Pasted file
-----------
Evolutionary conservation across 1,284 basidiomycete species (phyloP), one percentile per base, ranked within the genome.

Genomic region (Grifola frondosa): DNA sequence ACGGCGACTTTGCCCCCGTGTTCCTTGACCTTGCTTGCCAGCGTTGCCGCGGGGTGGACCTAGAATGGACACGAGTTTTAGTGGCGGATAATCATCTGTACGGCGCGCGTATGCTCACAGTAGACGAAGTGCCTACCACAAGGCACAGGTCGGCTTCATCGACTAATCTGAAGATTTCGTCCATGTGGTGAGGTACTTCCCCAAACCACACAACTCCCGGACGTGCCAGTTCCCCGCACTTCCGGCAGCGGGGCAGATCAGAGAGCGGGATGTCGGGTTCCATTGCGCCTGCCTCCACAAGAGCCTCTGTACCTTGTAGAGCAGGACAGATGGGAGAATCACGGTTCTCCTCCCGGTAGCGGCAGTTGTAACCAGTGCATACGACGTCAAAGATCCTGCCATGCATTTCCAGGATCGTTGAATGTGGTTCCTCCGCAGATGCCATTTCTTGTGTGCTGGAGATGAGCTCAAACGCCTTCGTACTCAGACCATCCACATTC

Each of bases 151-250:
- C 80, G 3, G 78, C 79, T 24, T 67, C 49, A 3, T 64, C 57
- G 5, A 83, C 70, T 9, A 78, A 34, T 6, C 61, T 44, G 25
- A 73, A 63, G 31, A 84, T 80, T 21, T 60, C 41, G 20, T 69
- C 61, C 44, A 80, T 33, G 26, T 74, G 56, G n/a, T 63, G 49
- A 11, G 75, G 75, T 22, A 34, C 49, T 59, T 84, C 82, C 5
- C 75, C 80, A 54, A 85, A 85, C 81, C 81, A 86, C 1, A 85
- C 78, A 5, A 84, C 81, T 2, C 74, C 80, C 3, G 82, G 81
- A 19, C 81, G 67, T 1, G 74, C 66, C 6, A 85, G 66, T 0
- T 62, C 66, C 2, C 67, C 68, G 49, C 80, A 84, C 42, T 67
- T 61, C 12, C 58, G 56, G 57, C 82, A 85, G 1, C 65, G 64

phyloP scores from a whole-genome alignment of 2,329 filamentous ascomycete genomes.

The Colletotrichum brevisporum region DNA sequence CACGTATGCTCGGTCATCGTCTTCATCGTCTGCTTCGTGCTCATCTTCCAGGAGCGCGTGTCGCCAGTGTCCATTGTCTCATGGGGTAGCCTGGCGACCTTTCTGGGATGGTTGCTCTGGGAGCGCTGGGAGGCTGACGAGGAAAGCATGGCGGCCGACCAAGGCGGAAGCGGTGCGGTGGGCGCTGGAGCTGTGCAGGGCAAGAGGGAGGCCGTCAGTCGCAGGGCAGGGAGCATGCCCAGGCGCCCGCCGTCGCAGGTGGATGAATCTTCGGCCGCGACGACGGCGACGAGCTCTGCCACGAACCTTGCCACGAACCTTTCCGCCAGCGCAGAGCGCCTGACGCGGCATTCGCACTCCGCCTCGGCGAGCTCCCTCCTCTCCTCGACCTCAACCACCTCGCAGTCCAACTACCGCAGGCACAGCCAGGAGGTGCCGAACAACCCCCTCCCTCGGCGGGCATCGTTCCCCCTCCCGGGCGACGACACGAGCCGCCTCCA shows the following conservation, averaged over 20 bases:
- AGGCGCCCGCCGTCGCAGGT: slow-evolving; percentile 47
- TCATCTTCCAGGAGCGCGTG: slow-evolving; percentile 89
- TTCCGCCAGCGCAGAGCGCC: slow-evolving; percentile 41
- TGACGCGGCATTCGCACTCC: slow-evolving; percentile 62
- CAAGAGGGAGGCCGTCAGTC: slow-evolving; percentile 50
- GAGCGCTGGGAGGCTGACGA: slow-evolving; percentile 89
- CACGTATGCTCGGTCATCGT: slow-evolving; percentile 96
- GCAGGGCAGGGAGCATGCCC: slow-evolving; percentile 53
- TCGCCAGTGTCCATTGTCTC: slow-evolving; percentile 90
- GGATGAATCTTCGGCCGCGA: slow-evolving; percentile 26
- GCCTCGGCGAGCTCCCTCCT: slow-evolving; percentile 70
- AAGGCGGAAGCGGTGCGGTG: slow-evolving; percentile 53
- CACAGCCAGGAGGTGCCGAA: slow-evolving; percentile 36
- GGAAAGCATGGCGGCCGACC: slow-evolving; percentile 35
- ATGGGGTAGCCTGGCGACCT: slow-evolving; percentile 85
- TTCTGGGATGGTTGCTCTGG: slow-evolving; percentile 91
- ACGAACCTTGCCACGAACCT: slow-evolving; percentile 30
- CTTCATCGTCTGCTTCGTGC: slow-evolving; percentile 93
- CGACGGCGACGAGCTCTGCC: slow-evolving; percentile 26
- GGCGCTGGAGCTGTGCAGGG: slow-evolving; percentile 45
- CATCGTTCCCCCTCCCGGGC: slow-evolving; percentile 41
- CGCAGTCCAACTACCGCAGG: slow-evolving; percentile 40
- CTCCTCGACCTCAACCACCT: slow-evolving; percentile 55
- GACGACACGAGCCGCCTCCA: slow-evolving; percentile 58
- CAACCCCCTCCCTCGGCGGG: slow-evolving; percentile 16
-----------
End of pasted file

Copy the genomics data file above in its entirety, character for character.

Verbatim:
Evolutionary conservation across 1,284 basidiomycete species (phyloP), one percentile per base, ranked within the genome.

Genomic region (Grifola frondosa): DNA sequence ACGGCGACTTTGCCCCCGTGTTCCTTGACCTTGCTTGCCAGCGTTGCCGCGGGGTGGACCTAGAATGGACACGAGTTTTAGTGGCGGATAATCATCTGTACGGCGCGCGTATGCTCACAGTAGACGAAGTGCCTACCACAAGGCACAGGTCGGCTTCATCGACTAATCTGAAGATTTCGTCCATGTGGTGAGGTACTTCCCCAAACCACACAACTCCCGGACGTGCCAGTTCCCCGCACTTCCGGCAGCGGGGCAGATCAGAGAGCGGGATGTCGGGTTCCATTGCGCCTGCCTCCACAAGAGCCTCTGTACCTTGTAGAGCAGGACAGATGGGAGAATCACGGTTCTCCTCCCGGTAGCGGCAGTTGTAACCAGTGCATACGACGTCAAAGATCCTGCCATGCATTTCCAGGATCGTTGAATGTGGTTCCTCCGCAGATGCCATTTCTTGTGTGCTGGAGATGAGCTCAAACGCCTTCGTACTCAGACCATCCACATTC

Each of bases 151-250:
- C 80, G 3, G 78, C 79, T 24, T 67, C 49, A 3, T 64, C 57
- G 5, A 83, C 70, T 9, A 78, A 34, T 6, C 61, T 44, G 25
- A 73, A 63, G 31, A 84, T 80, T 21, T 60, C 41, G 20, T 69
- C 61, C 44, A 80, T 33, G 26, T 74, G 56, G n/a, T 63, G 49
- A 11, G 75, G 75, T 22, A 34, C 49, T 59, T 84, C 82, C 5
- C 75, C 80, A 54, A 85, A 85, C 81, C 81, A 86, C 1, A 85
- C 78, A 5, A 84, C 81, T 2, C 74, C 80, C 3, G 82, G 81
- A 19, C 81, G 67, T 1, G 74, C 66, C 6, A 85, G 66, T 0
- T 62, C 66, C 2, C 67, C 68, G 49, C 80, A 84, C 42, T 67
- T 61, C 12, C 58, G 56, G 57, C 82, A 85, G 1, C 65, G 64

phyloP scores from a whole-genome alignment of 2,329 filamentous ascomycete genomes.

The Colletotrichum brevisporum region DNA sequence CACGTATGCTCGGTCATCGTCTTCATCGTCTGCTTCGTGCTCATCTTCCAGGAGCGCGTGTCGCCAGTGTCCATTGTCTCATGGGGTAGCCTGGCGACCTTTCTGGGATGGTTGCTCTGGGAGCGCTGGGAGGCTGACGAGGAAAGCATGGCGGCCGACCAAGGCGGAAGCGGTGCGGTGGGCGCTGGAGCTGTGCAGGGCAAGAGGGAGGCCGTCAGTCGCAGGGCAGGGAGCATGCCCAGGCGCCCGCCGTCGCAGGTGGATGAATCTTCGGCCGCGACGACGGCGACGAGCTCTGCCACGAACCTTGCCACGAACCTTTCCGCCAGCGCAGAGCGCCTGACGCGGCATTCGCACTCCGCCTCGGCGAGCTCCCTCCTCTCCTCGACCTCAACCACCTCGCAGTCCAACTACCGCAGGCACAGCCAGGAGGTGCCGAACAACCCCCTCCCTCGGCGGGCATCGTTCCCCCTCCCGGGCGACGACACGAGCCGCCTCCA shows the following conservation, averaged over 20 bases:
- AGGCGCCCGCCGTCGCAGGT: slow-evolving; percentile 47
- TCATCTTCCAGGAGCGCGTG: slow-evolving; percentile 89
- TTCCGCCAGCGCAGAGCGCC: slow-evolving; percentile 41
- TGACGCGGCATTCGCACTCC: slow-evolving; percentile 62
- CAAGAGGGAGGCCGTCAGTC: slow-evolving; percentile 50
- GAGCGCTGGGAGGCTGACGA: slow-evolving; percentile 89
- CACGTATGCTCGGTCATCGT: slow-evolving; percentile 96
- GCAGGGCAGGGAGCATGCCC: slow-evolving; percentile 53
- TCGCCAGTGTCCATTGTCTC: slow-evolving; percentile 90
- GGATGAATCTTCGGCCGCGA: slow-evolving; percentile 26
- GCCTCGGCGAGCTCCCTCCT: slow-evolving; percentile 70
- AAGGCGGAAGCGGTGCGGTG: slow-evolving; percentile 53
- CACAGCCAGGAGGTGCCGAA: slow-evolving; percentile 36
- GGAAAGCATGGCGGCCGACC: slow-evolving; percentile 35
- ATGGGGTAGCCTGGCGACCT: slow-evolving; percentile 85
- TTCTGGGATGGTTGCTCTGG: slow-evolving; percentile 91
- ACGAACCTTGCCACGAACCT: slow-evolving; percentile 30
- CTTCATCGTCTGCTTCGTGC: slow-evolving; percentile 93
- CGACGGCGACGAGCTCTGCC: slow-evolving; percentile 26
- GGCGCTGGAGCTGTGCAGGG: slow-evolving; percentile 45
- CATCGTTCCCCCTCCCGGGC: slow-evolving; percentile 41
- CGCAGTCCAACTACCGCAGG: slow-evolving; percentile 40
- CTCCTCGACCTCAACCACCT: slow-evolving; percentile 55
- GACGACACGAGCCGCCTCCA: slow-evolving; percentile 58
- CAACCCCCTCCCTCGGCGGG: slow-evolving; percentile 16